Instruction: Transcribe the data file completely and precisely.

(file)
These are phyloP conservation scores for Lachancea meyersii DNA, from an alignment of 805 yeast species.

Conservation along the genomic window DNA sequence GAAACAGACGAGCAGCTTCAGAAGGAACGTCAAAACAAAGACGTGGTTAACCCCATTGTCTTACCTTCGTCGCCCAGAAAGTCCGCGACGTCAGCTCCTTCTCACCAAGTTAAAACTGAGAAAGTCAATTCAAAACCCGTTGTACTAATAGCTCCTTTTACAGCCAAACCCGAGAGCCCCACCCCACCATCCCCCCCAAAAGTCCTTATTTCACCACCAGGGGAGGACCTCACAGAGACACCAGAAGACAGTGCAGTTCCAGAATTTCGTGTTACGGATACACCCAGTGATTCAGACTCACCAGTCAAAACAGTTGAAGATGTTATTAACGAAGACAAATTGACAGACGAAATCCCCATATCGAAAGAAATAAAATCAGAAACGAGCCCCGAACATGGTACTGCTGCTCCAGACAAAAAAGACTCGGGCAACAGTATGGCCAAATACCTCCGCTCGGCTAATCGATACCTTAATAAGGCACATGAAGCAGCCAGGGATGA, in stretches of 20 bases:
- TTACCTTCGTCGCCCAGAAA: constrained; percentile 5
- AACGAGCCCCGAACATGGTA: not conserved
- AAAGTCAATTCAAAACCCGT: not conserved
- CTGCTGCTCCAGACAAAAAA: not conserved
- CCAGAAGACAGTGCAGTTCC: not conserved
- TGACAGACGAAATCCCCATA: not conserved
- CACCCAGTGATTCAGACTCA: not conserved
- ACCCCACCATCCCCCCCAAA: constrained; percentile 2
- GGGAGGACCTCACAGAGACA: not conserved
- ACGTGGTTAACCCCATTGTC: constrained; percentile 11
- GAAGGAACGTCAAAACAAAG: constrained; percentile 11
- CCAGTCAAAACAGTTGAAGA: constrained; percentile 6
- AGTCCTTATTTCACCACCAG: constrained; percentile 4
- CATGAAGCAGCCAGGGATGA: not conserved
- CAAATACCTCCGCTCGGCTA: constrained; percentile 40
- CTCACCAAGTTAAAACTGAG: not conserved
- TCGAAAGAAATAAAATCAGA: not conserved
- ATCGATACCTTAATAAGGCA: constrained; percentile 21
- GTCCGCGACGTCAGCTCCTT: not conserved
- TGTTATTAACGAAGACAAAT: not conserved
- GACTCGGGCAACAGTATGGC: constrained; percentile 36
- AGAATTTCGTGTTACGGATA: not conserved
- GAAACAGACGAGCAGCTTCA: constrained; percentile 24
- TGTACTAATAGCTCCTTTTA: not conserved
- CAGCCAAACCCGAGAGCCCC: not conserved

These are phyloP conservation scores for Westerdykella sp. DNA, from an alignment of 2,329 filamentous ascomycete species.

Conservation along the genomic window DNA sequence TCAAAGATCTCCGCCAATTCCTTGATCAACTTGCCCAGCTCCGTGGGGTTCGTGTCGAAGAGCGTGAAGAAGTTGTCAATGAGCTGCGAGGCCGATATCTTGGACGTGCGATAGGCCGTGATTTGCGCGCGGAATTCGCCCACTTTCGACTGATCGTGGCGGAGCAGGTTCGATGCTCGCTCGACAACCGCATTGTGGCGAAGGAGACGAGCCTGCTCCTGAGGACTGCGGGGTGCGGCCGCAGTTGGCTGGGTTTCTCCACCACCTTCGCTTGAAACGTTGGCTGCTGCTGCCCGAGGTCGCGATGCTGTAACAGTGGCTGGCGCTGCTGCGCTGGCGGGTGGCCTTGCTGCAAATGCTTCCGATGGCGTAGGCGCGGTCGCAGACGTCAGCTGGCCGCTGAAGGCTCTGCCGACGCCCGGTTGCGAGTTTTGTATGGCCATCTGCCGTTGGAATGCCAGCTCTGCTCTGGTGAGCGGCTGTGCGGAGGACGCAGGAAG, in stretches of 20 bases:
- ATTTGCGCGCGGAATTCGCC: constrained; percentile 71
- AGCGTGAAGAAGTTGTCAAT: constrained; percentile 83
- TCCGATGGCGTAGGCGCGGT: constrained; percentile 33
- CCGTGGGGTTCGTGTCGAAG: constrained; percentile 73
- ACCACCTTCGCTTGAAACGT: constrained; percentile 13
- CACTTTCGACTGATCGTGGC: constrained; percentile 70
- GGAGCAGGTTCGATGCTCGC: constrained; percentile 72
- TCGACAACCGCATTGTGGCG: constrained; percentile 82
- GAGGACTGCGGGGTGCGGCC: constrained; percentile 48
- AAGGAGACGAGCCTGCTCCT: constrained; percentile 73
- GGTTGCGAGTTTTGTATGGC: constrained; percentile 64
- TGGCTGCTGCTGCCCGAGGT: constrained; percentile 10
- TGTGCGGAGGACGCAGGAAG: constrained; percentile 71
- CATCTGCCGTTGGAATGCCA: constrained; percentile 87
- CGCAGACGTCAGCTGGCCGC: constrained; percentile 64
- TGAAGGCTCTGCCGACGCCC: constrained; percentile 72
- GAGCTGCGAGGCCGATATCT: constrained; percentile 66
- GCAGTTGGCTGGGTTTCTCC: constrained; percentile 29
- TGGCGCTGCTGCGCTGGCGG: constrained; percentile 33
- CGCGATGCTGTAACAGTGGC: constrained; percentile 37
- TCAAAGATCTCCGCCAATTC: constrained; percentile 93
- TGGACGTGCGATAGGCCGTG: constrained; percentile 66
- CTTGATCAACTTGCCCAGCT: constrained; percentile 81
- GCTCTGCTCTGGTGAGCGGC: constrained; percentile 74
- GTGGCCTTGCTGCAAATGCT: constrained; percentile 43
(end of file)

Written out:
These are phyloP conservation scores for Lachancea meyersii DNA, from an alignment of 805 yeast species.

Conservation along the genomic window DNA sequence GAAACAGACGAGCAGCTTCAGAAGGAACGTCAAAACAAAGACGTGGTTAACCCCATTGTCTTACCTTCGTCGCCCAGAAAGTCCGCGACGTCAGCTCCTTCTCACCAAGTTAAAACTGAGAAAGTCAATTCAAAACCCGTTGTACTAATAGCTCCTTTTACAGCCAAACCCGAGAGCCCCACCCCACCATCCCCCCCAAAAGTCCTTATTTCACCACCAGGGGAGGACCTCACAGAGACACCAGAAGACAGTGCAGTTCCAGAATTTCGTGTTACGGATACACCCAGTGATTCAGACTCACCAGTCAAAACAGTTGAAGATGTTATTAACGAAGACAAATTGACAGACGAAATCCCCATATCGAAAGAAATAAAATCAGAAACGAGCCCCGAACATGGTACTGCTGCTCCAGACAAAAAAGACTCGGGCAACAGTATGGCCAAATACCTCCGCTCGGCTAATCGATACCTTAATAAGGCACATGAAGCAGCCAGGGATGA, in stretches of 20 bases:
- TTACCTTCGTCGCCCAGAAA: constrained; percentile 5
- AACGAGCCCCGAACATGGTA: not conserved
- AAAGTCAATTCAAAACCCGT: not conserved
- CTGCTGCTCCAGACAAAAAA: not conserved
- CCAGAAGACAGTGCAGTTCC: not conserved
- TGACAGACGAAATCCCCATA: not conserved
- CACCCAGTGATTCAGACTCA: not conserved
- ACCCCACCATCCCCCCCAAA: constrained; percentile 2
- GGGAGGACCTCACAGAGACA: not conserved
- ACGTGGTTAACCCCATTGTC: constrained; percentile 11
- GAAGGAACGTCAAAACAAAG: constrained; percentile 11
- CCAGTCAAAACAGTTGAAGA: constrained; percentile 6
- AGTCCTTATTTCACCACCAG: constrained; percentile 4
- CATGAAGCAGCCAGGGATGA: not conserved
- CAAATACCTCCGCTCGGCTA: constrained; percentile 40
- CTCACCAAGTTAAAACTGAG: not conserved
- TCGAAAGAAATAAAATCAGA: not conserved
- ATCGATACCTTAATAAGGCA: constrained; percentile 21
- GTCCGCGACGTCAGCTCCTT: not conserved
- TGTTATTAACGAAGACAAAT: not conserved
- GACTCGGGCAACAGTATGGC: constrained; percentile 36
- AGAATTTCGTGTTACGGATA: not conserved
- GAAACAGACGAGCAGCTTCA: constrained; percentile 24
- TGTACTAATAGCTCCTTTTA: not conserved
- CAGCCAAACCCGAGAGCCCC: not conserved

These are phyloP conservation scores for Westerdykella sp. DNA, from an alignment of 2,329 filamentous ascomycete species.

Conservation along the genomic window DNA sequence TCAAAGATCTCCGCCAATTCCTTGATCAACTTGCCCAGCTCCGTGGGGTTCGTGTCGAAGAGCGTGAAGAAGTTGTCAATGAGCTGCGAGGCCGATATCTTGGACGTGCGATAGGCCGTGATTTGCGCGCGGAATTCGCCCACTTTCGACTGATCGTGGCGGAGCAGGTTCGATGCTCGCTCGACAACCGCATTGTGGCGAAGGAGACGAGCCTGCTCCTGAGGACTGCGGGGTGCGGCCGCAGTTGGCTGGGTTTCTCCACCACCTTCGCTTGAAACGTTGGCTGCTGCTGCCCGAGGTCGCGATGCTGTAACAGTGGCTGGCGCTGCTGCGCTGGCGGGTGGCCTTGCTGCAAATGCTTCCGATGGCGTAGGCGCGGTCGCAGACGTCAGCTGGCCGCTGAAGGCTCTGCCGACGCCCGGTTGCGAGTTTTGTATGGCCATCTGCCGTTGGAATGCCAGCTCTGCTCTGGTGAGCGGCTGTGCGGAGGACGCAGGAAG, in stretches of 20 bases:
- ATTTGCGCGCGGAATTCGCC: constrained; percentile 71
- AGCGTGAAGAAGTTGTCAAT: constrained; percentile 83
- TCCGATGGCGTAGGCGCGGT: constrained; percentile 33
- CCGTGGGGTTCGTGTCGAAG: constrained; percentile 73
- ACCACCTTCGCTTGAAACGT: constrained; percentile 13
- CACTTTCGACTGATCGTGGC: constrained; percentile 70
- GGAGCAGGTTCGATGCTCGC: constrained; percentile 72
- TCGACAACCGCATTGTGGCG: constrained; percentile 82
- GAGGACTGCGGGGTGCGGCC: constrained; percentile 48
- AAGGAGACGAGCCTGCTCCT: constrained; percentile 73
- GGTTGCGAGTTTTGTATGGC: constrained; percentile 64
- TGGCTGCTGCTGCCCGAGGT: constrained; percentile 10
- TGTGCGGAGGACGCAGGAAG: constrained; percentile 71
- CATCTGCCGTTGGAATGCCA: constrained; percentile 87
- CGCAGACGTCAGCTGGCCGC: constrained; percentile 64
- TGAAGGCTCTGCCGACGCCC: constrained; percentile 72
- GAGCTGCGAGGCCGATATCT: constrained; percentile 66
- GCAGTTGGCTGGGTTTCTCC: constrained; percentile 29
- TGGCGCTGCTGCGCTGGCGG: constrained; percentile 33
- CGCGATGCTGTAACAGTGGC: constrained; percentile 37
- TCAAAGATCTCCGCCAATTC: constrained; percentile 93
- TGGACGTGCGATAGGCCGTG: constrained; percentile 66
- CTTGATCAACTTGCCCAGCT: constrained; percentile 81
- GCTCTGCTCTGGTGAGCGGC: constrained; percentile 74
- GTGGCCTTGCTGCAAATGCT: constrained; percentile 43